In practice every society or organisation has a mix – often illogical and irrational – of the balance between “the needs of society” and the “rights of the individual”. Every society or organisation exhibits a mix of rewards for performance (earned) and allowances for needs (desires). This is a classic ideological problem that all trade unions face today. Once upon a time they advocated – for example – that a father of six should be paid more than a father of two because his needs/desires were greater. To even accept payment for “piecework” or any remuneration for “performance” was once seen as being heresy. Most large corporations today are essentially capitalist but generally implement remuneration on a mix of need and performance factors. Housing allowances, child allowances, education allowances are all examples of payments for perceived needs. Performance bonuses or allowances for extra qualifications or “danger money” have to be earned.

Inevitably socialistic societies tend towards an oppression of minorities by the “majority of wealth consumers” while capitalistic societies lean towards an oppression of the majority by the “minority of wealth creators”. This is the fundamental divide between the Right and the Left; to what extent should individuals and societies be subservient to or dominate the other? It is also the fundamental reason why there must usually be a conflict between “equality” and “justice”.

In this context, socialism maps to equality while capitalism maps to justice.

The desired versus deserved schism cannot be separated from how “equality” is viewed and consequently on defining what discrimination consists of. There is no equality of humans at birth. To be all born equal we would have to be clones and genetically identical which we are not. We are born to parents not of our choice, to our random positions on the predominantly bi-nodal gender scale. Our genetic traits (nature) and our subsequent experiences (nurture) determine our different capabilities and our different behaviours. Since it is these differences in our capabilities, our behaviour and our performance which make us individuals, what, then, should be “equalised” by subsequent unequal treatment?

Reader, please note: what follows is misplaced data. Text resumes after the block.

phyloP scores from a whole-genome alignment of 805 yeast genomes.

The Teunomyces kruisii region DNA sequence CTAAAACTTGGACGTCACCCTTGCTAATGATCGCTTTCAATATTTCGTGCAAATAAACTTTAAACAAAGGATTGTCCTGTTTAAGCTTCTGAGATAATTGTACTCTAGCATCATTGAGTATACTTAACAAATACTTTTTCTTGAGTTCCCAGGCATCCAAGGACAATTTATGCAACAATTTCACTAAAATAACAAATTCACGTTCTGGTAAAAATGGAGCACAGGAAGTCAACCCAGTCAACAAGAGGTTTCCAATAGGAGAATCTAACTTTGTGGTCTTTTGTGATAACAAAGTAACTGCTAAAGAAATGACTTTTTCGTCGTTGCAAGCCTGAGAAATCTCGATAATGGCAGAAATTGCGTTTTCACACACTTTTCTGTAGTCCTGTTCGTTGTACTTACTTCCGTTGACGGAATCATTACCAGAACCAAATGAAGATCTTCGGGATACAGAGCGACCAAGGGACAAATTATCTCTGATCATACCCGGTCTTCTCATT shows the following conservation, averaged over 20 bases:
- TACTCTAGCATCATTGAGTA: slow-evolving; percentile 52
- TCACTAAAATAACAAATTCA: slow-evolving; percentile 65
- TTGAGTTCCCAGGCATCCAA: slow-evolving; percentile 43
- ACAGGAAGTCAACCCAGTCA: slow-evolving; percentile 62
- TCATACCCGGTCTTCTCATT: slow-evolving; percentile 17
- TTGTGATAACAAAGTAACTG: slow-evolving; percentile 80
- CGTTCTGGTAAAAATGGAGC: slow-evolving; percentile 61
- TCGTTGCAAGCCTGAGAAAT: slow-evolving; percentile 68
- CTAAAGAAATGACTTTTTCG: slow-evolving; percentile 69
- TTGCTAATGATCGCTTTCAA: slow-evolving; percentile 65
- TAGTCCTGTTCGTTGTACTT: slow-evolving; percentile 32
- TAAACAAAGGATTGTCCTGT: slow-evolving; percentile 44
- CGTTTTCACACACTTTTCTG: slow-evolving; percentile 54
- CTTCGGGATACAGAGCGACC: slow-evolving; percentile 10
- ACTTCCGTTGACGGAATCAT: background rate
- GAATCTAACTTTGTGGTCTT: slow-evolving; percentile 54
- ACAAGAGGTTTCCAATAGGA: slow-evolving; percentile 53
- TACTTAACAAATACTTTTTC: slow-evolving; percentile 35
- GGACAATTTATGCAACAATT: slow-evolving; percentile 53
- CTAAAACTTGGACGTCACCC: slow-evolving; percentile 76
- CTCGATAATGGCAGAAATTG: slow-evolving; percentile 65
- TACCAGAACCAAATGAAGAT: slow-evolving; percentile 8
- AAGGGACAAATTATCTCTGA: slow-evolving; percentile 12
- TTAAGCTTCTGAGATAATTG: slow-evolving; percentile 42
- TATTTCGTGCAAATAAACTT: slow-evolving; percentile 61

In the name of “Equal Rights” we try to correct existing injustices. We use “Equal Opportunites” to mean removing the handicaps of unequal nurture for some individuals but in so doing we add handicaps for others. We don’t handicap athletes at the start of an Olympic 100 m race to ensure that all participants finish equal. For “gender equality” two women are paid the same amount at Wimbledon for 3 sets of tennis as two men for five but we accept that it would be an unequal match for the men to play against the women. Striving for equality, Wimbledon has achieved equality of pay for unequal performance. All societies tax their members unequally (and what does equal taxation mean anyway?) Creating or having wealth is taxed more heavily – perhaps justly – than wealth consumption. We punish (hopefully) justly – but unequally – for the same bad behaviour by different individuals.  We reserve places in educational institutions for those considered disadvantaged and thereby deny those same places for the deserving. A just health care system must provide unequal care with more care for those less healthy.

Given individuality, equality and justice will often be in conflict. To be just requires a recognition of differences and to then treat unequally to make suitable compensation for the difference. In theory “equality” should be an objective measure but as soon as it becomes the equality of something, it is just as subjective as notions of what is just.

Far better we strive for justice for individuals rather than for some diffuse and meaningless “equality for all”.